He claims that Cambridgeshire's policy is working well, with no backlogs building up, and adds that it isn't an unbending one. "We can vary it if an emergency load has to go through, and we can be flexible in our definition of what constitutes an emergency," he says.
Norfolk Constabulary came under attack by heavy hauliers two years ago for attempting to bill them for escorts. Having taken legal advice, it is continuing to raise charges in certain circumstances according to a somewhat complex formula.
Hugill and the HTA maintain that such charges are not lawful, and are resolutely opposing them.
The Cambridgeshire restrictions were initially imposed in May, and Hugi11 says he received no warning. "The first we knew about it was when, in response to an abnormal load notification, we received a fax to inform us that this was their new policy" he observes He has complained to John Major—Peterborough Heavy Haulage lies within the Prime Minister's constituency—and raised the matter with Cambridgeshire's chief constable. He has also written to the chief constables of adjoining forces.
"There is no question that neighbouring counties are effectively bearing the brunt of this because so many operators are making extraordinarily long detours to avoid Cambridgeshire so that they can keep moving on Wednesdays, Saturdays, and Sundays," he comments.
Neighbouring constabularies aren't taking the strain willingly, claims Hugill.
"We have already had a situation where one adjoining force initially refused to accept an amendment to an abnormal load notification which had been put in with the specific intention of rerouting to avoid Cambridgeshire; he says. "Eventually, however, they agreed to accept it because they had no grounds to refuse it."
Hugill worries that other forces will react to Cambridgeshire's initiative by doing exactly the same thing. "Every force in the country is claiming to be short of funds, and I'm sure they would like to restrict certain non-core activities to certain time slots on certain days of the week," he remarks.
"But so far as I am concerned it's a dereliction of duty by the police, and a restraint of trade."
Hugill also fears that Cambridgeshire's initiative may encourage unscrupulous operators to under-declare weights and widths to avoid having to have an escort. "They'll assume that if the force doesn't have the manpower to provide escorts on Wednesdays, Saturdays, and Sundays, it probably won't have the manpower to apprehend them on the road," he says.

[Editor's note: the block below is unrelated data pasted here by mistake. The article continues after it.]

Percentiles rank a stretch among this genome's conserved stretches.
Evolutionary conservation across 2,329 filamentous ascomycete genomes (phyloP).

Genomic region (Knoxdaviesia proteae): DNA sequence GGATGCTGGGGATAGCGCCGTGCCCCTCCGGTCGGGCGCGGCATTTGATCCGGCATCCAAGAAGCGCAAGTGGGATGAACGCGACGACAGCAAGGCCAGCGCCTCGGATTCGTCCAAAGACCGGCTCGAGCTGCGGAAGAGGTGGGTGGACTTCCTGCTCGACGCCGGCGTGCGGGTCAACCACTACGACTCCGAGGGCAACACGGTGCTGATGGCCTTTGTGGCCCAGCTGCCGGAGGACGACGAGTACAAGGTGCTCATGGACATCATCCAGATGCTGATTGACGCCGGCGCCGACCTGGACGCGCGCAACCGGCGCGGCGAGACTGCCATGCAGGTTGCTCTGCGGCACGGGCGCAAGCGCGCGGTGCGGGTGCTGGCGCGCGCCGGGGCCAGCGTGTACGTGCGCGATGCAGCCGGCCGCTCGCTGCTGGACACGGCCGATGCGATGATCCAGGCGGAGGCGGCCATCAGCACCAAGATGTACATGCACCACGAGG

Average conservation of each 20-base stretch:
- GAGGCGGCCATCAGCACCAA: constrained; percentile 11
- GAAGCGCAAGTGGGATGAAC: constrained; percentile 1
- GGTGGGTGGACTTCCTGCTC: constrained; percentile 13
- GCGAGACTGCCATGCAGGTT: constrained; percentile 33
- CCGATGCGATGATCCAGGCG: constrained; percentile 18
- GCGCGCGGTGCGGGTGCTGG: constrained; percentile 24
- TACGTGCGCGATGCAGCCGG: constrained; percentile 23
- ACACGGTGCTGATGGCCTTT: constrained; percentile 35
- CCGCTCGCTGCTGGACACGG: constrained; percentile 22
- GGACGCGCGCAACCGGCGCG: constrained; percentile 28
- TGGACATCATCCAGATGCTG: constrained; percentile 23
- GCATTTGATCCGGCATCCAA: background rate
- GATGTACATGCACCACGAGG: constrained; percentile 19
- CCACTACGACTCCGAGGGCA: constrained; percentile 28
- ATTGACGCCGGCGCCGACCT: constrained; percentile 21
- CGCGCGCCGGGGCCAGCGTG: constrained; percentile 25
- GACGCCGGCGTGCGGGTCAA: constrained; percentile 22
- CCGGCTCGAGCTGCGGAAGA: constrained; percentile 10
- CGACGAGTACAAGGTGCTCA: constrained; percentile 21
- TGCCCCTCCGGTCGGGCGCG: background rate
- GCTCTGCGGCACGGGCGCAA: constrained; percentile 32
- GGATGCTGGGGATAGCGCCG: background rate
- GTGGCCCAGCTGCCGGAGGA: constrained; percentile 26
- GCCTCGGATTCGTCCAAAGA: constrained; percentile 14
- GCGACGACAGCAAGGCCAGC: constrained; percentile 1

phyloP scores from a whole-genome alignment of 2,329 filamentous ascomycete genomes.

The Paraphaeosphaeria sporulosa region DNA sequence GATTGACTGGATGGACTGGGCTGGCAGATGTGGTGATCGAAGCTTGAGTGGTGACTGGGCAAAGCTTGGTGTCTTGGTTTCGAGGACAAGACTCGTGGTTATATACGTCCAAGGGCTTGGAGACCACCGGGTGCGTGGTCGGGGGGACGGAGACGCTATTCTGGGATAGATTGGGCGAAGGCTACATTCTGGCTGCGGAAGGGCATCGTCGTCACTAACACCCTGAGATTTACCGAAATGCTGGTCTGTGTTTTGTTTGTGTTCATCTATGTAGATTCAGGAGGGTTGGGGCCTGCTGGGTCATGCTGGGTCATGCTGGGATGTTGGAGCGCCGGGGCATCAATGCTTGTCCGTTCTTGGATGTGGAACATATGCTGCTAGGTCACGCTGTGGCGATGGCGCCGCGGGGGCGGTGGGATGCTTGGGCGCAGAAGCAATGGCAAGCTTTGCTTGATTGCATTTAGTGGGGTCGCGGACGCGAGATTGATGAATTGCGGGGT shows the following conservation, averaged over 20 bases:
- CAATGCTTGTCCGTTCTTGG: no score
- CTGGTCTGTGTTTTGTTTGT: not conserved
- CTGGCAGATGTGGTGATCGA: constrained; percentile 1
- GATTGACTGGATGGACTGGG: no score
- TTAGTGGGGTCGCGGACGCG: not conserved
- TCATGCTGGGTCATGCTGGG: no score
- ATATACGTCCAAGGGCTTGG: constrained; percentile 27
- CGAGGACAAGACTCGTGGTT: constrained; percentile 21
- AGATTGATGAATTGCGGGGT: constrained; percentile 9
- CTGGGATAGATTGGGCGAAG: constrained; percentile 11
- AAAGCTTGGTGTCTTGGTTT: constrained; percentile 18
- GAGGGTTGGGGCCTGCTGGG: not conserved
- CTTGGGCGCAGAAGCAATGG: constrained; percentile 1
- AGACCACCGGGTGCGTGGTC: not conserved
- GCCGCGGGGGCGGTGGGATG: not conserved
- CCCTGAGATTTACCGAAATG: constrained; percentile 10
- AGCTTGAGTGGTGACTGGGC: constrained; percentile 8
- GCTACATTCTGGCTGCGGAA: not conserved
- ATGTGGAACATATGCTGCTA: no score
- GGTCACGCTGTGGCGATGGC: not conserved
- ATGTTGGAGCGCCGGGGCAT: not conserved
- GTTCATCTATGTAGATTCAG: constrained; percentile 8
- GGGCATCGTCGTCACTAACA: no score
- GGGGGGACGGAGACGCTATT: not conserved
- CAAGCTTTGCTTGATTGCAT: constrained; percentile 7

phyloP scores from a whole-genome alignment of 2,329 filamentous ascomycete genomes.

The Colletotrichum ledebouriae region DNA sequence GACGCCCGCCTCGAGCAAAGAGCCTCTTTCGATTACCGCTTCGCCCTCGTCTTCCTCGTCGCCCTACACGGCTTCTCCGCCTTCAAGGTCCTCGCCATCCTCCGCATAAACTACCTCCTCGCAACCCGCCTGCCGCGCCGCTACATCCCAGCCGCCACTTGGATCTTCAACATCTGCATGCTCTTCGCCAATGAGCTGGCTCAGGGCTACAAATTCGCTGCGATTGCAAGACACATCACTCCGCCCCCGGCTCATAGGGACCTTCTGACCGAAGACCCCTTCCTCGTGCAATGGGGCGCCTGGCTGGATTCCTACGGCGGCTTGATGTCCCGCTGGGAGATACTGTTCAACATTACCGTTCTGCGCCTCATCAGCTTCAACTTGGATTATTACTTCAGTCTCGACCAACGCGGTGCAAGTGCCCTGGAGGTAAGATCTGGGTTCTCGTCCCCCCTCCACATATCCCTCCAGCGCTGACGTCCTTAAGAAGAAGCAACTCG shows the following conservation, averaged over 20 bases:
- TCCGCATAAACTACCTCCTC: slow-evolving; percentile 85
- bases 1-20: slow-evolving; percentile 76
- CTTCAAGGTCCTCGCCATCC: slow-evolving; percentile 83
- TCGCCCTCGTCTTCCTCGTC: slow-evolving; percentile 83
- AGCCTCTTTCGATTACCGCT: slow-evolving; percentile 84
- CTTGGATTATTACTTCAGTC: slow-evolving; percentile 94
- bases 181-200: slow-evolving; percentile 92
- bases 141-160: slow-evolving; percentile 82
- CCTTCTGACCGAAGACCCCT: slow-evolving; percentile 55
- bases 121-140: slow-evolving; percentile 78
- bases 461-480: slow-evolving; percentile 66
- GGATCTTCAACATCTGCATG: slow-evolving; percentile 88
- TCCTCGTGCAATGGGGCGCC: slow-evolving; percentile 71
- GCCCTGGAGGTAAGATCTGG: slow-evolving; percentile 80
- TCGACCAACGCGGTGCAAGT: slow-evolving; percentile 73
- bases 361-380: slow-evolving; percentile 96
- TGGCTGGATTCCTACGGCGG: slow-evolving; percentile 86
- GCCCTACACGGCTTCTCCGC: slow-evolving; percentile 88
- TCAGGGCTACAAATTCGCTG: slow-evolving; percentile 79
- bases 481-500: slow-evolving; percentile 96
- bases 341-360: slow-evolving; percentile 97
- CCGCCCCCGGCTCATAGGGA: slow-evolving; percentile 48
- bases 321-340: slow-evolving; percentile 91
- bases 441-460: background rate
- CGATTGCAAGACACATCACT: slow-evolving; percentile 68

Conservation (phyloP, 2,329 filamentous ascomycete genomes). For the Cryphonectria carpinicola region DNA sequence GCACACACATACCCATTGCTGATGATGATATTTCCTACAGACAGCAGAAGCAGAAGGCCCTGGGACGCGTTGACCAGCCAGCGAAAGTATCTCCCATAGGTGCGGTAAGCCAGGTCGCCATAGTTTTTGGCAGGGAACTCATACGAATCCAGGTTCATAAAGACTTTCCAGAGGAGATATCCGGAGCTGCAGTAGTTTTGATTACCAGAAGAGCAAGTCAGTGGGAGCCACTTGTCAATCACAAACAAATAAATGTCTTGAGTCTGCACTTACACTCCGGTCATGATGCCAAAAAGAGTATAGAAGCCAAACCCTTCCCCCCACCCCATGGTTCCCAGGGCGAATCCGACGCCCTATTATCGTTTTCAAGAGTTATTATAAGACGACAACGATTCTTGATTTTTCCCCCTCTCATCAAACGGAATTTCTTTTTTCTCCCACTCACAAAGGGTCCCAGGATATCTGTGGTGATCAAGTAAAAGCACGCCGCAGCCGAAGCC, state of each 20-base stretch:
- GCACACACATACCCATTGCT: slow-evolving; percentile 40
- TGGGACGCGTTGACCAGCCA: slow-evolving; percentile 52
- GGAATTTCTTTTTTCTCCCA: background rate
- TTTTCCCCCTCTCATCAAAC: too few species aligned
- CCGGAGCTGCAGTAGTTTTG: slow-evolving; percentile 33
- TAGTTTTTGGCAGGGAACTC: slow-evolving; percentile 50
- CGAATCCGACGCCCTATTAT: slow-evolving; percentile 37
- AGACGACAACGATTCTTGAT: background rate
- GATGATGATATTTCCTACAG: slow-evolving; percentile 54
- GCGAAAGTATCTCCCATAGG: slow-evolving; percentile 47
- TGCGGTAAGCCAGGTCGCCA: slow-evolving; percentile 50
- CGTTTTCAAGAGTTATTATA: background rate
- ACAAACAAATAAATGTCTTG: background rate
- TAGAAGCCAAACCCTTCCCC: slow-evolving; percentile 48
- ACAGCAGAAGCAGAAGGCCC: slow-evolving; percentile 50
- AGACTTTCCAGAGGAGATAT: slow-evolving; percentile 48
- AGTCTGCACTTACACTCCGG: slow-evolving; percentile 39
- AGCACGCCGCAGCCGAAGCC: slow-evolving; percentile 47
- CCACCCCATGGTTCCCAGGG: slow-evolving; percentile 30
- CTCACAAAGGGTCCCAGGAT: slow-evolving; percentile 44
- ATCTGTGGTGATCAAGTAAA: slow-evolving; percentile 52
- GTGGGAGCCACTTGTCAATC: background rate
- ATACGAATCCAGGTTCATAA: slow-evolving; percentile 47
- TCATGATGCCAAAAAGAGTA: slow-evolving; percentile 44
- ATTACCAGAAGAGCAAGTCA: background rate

Hugill further contends that there aren't enough laying-over areas, either in the county or around its borders, where loads can be held until escorts are available for them.
The limits imposed in Cambridgeshire are prompting some heavy hauliers to wonder whether private escorts should now be introduced. Such a change was mooted by the Association of Chief Police Officers several years ago.
"Privatisation would in fact be a great relief to us, but such escorts would have to be properly trained and have the right equipment," says Cambridgeshire's Inspector AnseII.
"The HTA!s view is that while we would prefer the police to retain their escorting role, we recognise there is financial pressure on them to reduce their involvement, so it is quite possible that private escorting will be authorised at some point," says Hugill.
He adds that if the law were to be changed to allow the police specifically to raise charges for escorting, then private services s permitted to operate.
The HTA has in fact produced a private escorting manual which la}, views on the way any change shouli died, and presses for a standardised countrywide. A copy has been sei Home Office.
A private escort is unlikely to lx blue flashing light and police power: should the average British motorist notice of him?
"Most traffic officers will tell yo they're escorting an abnormal low motorway, and sitting behind it, the) tively just a mobile traffic sign, explains. "They're just there t approaching vehicles that there is a Ii ahead."
Two years ago, and with the co-ope all the police forces involved, t arranged for a private load to be from Scotland to Hertfordshire, "The plain escort vehicle was drive policemen, and they took the view 1 received better co-operation from ti than they did when driving mark( vehicles.
"Remember that the proposals fo escorting under discussion at the would only apply to motorways ar dual carriageways," he continues. escort wouldn't be giving directions road users."
While a police escort would be re get the shipment on and off the mot private service could keep it rolling ti and breadth of the country without I stop at every county boundary and 1. police car to arrive.
Has Hugill contemplated defy Cambridgeshire ban and providing escort during restricted hours?
"We have suggested this to them, a pointed out to us in no uncertain tern do so would be regarded as driving due care and attention, and a pr.( could result," he replies.
"However, 1 suspect it would be v cult for the police to defend their . refusing to escort a load at a partici and on a particular date due to lacli power."
0 by Steve Banner